openshift sandboxed containers illustration

After reconfiguring the route, you can attach to the terminal of the perf-sidecar container and perform your tracing activities.

Some sample tracing commands are listed below:

mount -t debugfs none /sys/kernel/debug

bpftrace -l 'tracepoint:syscalls:sys_enter_*'

bpftrace -e 'tracepoint:syscalls:sys_enter_openat { printf("%s %s\n", comm, str(args->filename)); }'

You can see a demo in action here: 

The following provide more details about eBPF:

  1. bpftrace/tutorial_one_liners.md at master
  2. Testing eBPF in OpenShift 4 – Rcarrata's Blog

Summary

Here we have described an approach of making creative use of OpenShift functionalities, specifically OpenShift Routes and OpenShift sandboxed containers, to provide a secure environment for running containers with privileged capabilities and performing live debugging of applications.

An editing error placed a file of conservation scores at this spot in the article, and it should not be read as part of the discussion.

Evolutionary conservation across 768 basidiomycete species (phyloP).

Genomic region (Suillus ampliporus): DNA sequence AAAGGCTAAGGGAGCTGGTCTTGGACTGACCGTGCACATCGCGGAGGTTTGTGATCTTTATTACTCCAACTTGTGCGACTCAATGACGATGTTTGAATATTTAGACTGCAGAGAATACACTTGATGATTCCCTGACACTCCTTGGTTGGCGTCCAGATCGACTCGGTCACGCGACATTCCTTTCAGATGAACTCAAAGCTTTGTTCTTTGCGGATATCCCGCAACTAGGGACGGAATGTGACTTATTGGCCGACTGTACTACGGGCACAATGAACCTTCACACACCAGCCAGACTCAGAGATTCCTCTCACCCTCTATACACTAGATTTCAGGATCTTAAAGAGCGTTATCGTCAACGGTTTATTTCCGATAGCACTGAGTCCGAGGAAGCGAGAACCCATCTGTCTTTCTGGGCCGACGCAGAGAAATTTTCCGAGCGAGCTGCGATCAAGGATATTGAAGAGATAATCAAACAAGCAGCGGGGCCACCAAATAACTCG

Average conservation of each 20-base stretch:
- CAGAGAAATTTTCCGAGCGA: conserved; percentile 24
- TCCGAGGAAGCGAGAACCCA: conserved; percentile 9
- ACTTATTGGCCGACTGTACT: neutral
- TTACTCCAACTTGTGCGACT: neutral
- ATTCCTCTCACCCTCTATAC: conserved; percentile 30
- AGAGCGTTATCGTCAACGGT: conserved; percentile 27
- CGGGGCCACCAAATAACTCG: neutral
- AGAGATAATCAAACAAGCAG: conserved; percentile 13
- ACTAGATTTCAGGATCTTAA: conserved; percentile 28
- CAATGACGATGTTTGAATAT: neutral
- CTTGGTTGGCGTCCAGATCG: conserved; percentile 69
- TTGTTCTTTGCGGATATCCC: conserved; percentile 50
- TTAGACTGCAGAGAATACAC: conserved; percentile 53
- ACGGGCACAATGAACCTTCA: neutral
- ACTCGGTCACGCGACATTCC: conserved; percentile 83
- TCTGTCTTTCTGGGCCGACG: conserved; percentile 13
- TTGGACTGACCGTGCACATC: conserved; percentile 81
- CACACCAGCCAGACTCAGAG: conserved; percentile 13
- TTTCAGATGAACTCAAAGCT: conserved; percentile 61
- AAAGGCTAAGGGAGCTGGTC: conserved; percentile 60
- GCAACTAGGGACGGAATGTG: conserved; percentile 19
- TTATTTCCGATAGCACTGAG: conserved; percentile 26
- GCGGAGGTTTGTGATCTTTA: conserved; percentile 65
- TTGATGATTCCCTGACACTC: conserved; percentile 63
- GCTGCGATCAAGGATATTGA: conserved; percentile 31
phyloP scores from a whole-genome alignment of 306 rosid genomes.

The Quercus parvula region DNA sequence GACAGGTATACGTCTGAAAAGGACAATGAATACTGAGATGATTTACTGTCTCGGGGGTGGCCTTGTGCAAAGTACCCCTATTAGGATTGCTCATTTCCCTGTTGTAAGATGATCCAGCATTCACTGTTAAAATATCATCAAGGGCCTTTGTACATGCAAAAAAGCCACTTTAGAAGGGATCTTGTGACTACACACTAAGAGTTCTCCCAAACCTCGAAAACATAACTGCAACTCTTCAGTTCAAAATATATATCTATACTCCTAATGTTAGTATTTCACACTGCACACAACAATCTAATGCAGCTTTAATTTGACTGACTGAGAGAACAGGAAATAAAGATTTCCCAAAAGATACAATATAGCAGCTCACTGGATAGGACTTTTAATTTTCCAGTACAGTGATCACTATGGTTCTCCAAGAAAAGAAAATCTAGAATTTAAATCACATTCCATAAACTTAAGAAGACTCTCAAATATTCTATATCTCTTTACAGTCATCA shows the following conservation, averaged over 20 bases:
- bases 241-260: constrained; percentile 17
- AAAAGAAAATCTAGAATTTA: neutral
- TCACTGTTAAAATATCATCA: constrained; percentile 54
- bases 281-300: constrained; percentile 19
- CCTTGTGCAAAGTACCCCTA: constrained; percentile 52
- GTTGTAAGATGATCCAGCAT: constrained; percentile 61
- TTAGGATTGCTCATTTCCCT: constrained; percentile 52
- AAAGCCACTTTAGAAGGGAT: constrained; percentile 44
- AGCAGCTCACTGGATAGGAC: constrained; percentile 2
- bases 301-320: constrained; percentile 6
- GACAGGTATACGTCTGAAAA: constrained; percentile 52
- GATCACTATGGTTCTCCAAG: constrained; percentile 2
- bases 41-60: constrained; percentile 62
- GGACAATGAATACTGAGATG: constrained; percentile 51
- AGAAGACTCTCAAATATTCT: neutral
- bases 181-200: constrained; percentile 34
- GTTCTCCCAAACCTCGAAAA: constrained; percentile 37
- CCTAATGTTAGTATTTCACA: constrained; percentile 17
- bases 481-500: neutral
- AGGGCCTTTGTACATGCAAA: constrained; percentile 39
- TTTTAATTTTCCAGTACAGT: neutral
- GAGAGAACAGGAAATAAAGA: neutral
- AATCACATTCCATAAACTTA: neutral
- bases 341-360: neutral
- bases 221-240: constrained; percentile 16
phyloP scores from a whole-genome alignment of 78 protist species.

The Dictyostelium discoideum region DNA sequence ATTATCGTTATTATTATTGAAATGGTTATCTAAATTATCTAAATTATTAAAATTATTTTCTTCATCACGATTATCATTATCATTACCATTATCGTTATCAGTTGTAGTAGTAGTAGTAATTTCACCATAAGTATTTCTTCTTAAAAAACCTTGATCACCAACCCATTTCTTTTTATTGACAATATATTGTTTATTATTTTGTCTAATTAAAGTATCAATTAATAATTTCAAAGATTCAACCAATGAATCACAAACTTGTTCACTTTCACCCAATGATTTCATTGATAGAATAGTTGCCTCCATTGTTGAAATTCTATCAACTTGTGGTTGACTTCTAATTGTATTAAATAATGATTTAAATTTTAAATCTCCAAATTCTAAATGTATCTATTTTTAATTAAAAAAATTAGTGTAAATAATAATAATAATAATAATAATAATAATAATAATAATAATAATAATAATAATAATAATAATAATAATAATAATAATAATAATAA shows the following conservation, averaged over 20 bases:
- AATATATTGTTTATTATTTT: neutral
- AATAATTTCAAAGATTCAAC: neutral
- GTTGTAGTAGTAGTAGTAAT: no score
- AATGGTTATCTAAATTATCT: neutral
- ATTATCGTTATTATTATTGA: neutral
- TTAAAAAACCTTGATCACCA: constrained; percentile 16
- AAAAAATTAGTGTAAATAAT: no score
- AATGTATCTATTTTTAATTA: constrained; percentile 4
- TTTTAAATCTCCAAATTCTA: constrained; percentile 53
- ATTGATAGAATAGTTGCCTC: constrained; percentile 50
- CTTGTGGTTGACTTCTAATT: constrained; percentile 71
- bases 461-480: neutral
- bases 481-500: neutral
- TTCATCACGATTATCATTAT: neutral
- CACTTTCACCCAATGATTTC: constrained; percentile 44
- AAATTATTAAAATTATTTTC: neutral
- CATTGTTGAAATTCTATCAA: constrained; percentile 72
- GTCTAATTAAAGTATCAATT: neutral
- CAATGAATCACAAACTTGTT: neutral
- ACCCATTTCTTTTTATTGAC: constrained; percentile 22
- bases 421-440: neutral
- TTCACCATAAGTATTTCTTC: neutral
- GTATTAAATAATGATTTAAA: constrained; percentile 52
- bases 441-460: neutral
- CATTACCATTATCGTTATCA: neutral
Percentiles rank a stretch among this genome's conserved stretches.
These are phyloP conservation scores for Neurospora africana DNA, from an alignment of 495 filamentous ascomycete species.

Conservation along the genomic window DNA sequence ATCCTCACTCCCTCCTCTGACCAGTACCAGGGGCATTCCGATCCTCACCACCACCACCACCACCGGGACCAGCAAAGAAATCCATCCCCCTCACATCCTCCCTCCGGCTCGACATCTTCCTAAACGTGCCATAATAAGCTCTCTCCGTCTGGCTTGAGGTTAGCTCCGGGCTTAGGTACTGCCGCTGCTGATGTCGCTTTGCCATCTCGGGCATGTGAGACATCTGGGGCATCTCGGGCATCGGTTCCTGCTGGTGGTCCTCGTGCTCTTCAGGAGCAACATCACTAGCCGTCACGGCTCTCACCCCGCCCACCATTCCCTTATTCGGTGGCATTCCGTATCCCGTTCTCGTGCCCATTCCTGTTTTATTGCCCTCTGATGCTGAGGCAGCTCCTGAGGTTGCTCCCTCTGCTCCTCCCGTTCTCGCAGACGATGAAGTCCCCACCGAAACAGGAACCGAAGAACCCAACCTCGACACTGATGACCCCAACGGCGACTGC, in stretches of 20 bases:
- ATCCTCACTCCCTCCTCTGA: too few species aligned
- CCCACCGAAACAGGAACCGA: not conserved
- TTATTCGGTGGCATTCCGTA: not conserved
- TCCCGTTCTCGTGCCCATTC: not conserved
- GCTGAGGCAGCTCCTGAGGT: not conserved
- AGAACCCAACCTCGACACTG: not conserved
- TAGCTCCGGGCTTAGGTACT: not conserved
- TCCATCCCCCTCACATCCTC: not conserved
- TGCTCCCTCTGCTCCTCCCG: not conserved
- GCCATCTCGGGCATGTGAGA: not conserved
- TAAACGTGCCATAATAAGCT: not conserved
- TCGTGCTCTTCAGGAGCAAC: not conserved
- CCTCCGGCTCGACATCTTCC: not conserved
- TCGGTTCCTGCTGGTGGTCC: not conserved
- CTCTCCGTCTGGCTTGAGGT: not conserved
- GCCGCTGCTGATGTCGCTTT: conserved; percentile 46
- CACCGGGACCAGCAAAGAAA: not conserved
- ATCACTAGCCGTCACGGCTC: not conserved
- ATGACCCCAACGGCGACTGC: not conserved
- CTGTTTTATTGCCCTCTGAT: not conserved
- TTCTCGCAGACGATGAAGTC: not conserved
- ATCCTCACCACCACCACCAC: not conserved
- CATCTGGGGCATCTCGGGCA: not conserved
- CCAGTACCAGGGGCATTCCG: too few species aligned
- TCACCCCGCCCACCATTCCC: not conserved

You can use a similar approach to perform A/B testing and capture profiling data for tuning the application. 

You can extend this approach to deploy critical business code with legacy dependencies as an interim measure to buy more time to deploy a new version with updated dependencies. OpenShift's defense-in-depth approach provides a comprehensive and flexible security solution that covers all aspects of your container environment.

Learn more about Red Hat OpenShift sandboxed containers.


À propos des auteurs

Pradipta is working in the area of confidential containers to enhance the privacy and security of container workloads running in the public cloud. He is one of the project maintainers of the CNCF confidential containers project.  

Read full bio

Jens Freimann is a Software Engineering Manager at Red Hat with a focus on OpenShift sandboxed containers and Confidential Containers. He has been with Red Hat for more than six years, during which he has made contributions to low-level virtualization features in QEMU, KVM and virtio(-net). Freimann is passionate about Confidential Computing and has a keen interest in helping organizations implement the technology. Freimann has over 15 years of experience in the tech industry and has held various technical roles throughout his career.

Read full bio